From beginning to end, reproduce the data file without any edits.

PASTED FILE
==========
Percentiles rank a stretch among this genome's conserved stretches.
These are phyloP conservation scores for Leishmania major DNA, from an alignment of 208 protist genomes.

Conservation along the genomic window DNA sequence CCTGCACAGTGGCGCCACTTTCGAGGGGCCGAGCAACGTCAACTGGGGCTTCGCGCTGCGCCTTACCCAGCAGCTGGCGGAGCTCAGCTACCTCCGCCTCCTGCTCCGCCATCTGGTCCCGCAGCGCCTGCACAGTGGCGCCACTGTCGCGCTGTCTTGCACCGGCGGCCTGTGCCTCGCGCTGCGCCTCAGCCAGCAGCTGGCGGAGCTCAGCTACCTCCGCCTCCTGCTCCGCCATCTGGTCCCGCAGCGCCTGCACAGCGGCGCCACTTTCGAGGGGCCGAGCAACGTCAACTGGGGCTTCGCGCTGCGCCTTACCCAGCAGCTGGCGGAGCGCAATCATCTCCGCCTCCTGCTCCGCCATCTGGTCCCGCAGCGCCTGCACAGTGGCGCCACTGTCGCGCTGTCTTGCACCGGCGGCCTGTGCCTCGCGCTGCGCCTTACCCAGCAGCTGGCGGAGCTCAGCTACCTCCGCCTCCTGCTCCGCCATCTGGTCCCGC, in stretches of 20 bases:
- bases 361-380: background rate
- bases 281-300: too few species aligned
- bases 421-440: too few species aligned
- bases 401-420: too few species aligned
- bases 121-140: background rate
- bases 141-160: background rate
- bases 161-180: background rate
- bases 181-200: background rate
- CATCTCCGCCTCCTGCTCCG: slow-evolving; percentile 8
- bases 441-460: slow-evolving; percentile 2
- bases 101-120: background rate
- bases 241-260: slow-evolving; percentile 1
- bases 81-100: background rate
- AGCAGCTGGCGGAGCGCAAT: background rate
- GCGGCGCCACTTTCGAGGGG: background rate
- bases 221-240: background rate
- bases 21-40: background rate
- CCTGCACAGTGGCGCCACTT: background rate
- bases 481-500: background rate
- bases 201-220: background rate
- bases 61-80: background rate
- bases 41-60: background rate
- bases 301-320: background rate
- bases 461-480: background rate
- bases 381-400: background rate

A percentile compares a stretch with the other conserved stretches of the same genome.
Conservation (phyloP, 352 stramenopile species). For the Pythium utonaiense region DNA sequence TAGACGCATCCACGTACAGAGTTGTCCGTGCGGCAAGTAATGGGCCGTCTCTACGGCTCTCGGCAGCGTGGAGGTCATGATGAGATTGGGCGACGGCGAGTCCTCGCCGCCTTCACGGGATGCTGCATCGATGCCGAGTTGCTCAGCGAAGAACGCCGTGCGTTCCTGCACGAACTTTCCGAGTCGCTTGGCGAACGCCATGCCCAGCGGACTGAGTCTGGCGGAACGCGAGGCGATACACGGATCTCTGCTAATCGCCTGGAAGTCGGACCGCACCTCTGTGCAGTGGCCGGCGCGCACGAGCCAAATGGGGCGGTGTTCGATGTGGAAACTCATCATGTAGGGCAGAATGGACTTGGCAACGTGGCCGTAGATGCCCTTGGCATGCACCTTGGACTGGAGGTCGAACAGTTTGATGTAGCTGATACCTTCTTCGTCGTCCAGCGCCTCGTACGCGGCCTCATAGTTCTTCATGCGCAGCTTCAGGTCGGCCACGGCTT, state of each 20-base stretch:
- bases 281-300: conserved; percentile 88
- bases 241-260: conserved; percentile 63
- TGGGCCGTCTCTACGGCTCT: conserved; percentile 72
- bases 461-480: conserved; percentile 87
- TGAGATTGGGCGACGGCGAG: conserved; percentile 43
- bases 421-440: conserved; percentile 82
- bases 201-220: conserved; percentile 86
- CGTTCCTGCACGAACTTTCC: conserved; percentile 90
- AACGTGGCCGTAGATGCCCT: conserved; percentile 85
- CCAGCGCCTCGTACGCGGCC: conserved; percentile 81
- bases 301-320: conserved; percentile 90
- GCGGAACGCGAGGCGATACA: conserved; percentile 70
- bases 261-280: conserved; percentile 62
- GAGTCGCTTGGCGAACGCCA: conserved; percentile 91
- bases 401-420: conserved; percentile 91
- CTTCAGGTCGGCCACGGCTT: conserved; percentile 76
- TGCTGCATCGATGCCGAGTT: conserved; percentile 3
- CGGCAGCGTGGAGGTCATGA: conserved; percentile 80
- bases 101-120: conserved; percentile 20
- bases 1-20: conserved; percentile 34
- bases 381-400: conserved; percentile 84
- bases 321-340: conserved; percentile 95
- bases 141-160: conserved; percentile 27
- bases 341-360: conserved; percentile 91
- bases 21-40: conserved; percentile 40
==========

Percentiles rank a stretch among this genome's conserved stretches.
These are phyloP conservation scores for Leishmania major DNA, from an alignment of 208 protist genomes.

Conservation along the genomic window DNA sequence CCTGCACAGTGGCGCCACTTTCGAGGGGCCGAGCAACGTCAACTGGGGCTTCGCGCTGCGCCTTACCCAGCAGCTGGCGGAGCTCAGCTACCTCCGCCTCCTGCTCCGCCATCTGGTCCCGCAGCGCCTGCACAGTGGCGCCACTGTCGCGCTGTCTTGCACCGGCGGCCTGTGCCTCGCGCTGCGCCTCAGCCAGCAGCTGGCGGAGCTCAGCTACCTCCGCCTCCTGCTCCGCCATCTGGTCCCGCAGCGCCTGCACAGCGGCGCCACTTTCGAGGGGCCGAGCAACGTCAACTGGGGCTTCGCGCTGCGCCTTACCCAGCAGCTGGCGGAGCGCAATCATCTCCGCCTCCTGCTCCGCCATCTGGTCCCGCAGCGCCTGCACAGTGGCGCCACTGTCGCGCTGTCTTGCACCGGCGGCCTGTGCCTCGCGCTGCGCCTTACCCAGCAGCTGGCGGAGCTCAGCTACCTCCGCCTCCTGCTCCGCCATCTGGTCCCGC, in stretches of 20 bases:
- bases 361-380: background rate
- bases 281-300: too few species aligned
- bases 421-440: too few species aligned
- bases 401-420: too few species aligned
- bases 121-140: background rate
- bases 141-160: background rate
- bases 161-180: background rate
- bases 181-200: background rate
- CATCTCCGCCTCCTGCTCCG: slow-evolving; percentile 8
- bases 441-460: slow-evolving; percentile 2
- bases 101-120: background rate
- bases 241-260: slow-evolving; percentile 1
- bases 81-100: background rate
- AGCAGCTGGCGGAGCGCAAT: background rate
- GCGGCGCCACTTTCGAGGGG: background rate
- bases 221-240: background rate
- bases 21-40: background rate
- CCTGCACAGTGGCGCCACTT: background rate
- bases 481-500: background rate
- bases 201-220: background rate
- bases 61-80: background rate
- bases 41-60: background rate
- bases 301-320: background rate
- bases 461-480: background rate
- bases 381-400: background rate

A percentile compares a stretch with the other conserved stretches of the same genome.
Conservation (phyloP, 352 stramenopile species). For the Pythium utonaiense region DNA sequence TAGACGCATCCACGTACAGAGTTGTCCGTGCGGCAAGTAATGGGCCGTCTCTACGGCTCTCGGCAGCGTGGAGGTCATGATGAGATTGGGCGACGGCGAGTCCTCGCCGCCTTCACGGGATGCTGCATCGATGCCGAGTTGCTCAGCGAAGAACGCCGTGCGTTCCTGCACGAACTTTCCGAGTCGCTTGGCGAACGCCATGCCCAGCGGACTGAGTCTGGCGGAACGCGAGGCGATACACGGATCTCTGCTAATCGCCTGGAAGTCGGACCGCACCTCTGTGCAGTGGCCGGCGCGCACGAGCCAAATGGGGCGGTGTTCGATGTGGAAACTCATCATGTAGGGCAGAATGGACTTGGCAACGTGGCCGTAGATGCCCTTGGCATGCACCTTGGACTGGAGGTCGAACAGTTTGATGTAGCTGATACCTTCTTCGTCGTCCAGCGCCTCGTACGCGGCCTCATAGTTCTTCATGCGCAGCTTCAGGTCGGCCACGGCTT, state of each 20-base stretch:
- bases 281-300: conserved; percentile 88
- bases 241-260: conserved; percentile 63
- TGGGCCGTCTCTACGGCTCT: conserved; percentile 72
- bases 461-480: conserved; percentile 87
- TGAGATTGGGCGACGGCGAG: conserved; percentile 43
- bases 421-440: conserved; percentile 82
- bases 201-220: conserved; percentile 86
- CGTTCCTGCACGAACTTTCC: conserved; percentile 90
- AACGTGGCCGTAGATGCCCT: conserved; percentile 85
- CCAGCGCCTCGTACGCGGCC: conserved; percentile 81
- bases 301-320: conserved; percentile 90
- GCGGAACGCGAGGCGATACA: conserved; percentile 70
- bases 261-280: conserved; percentile 62
- GAGTCGCTTGGCGAACGCCA: conserved; percentile 91
- bases 401-420: conserved; percentile 91
- CTTCAGGTCGGCCACGGCTT: conserved; percentile 76
- TGCTGCATCGATGCCGAGTT: conserved; percentile 3
- CGGCAGCGTGGAGGTCATGA: conserved; percentile 80
- bases 101-120: conserved; percentile 20
- bases 1-20: conserved; percentile 34
- bases 381-400: conserved; percentile 84
- bases 321-340: conserved; percentile 95
- bases 141-160: conserved; percentile 27
- bases 341-360: conserved; percentile 91
- bases 21-40: conserved; percentile 40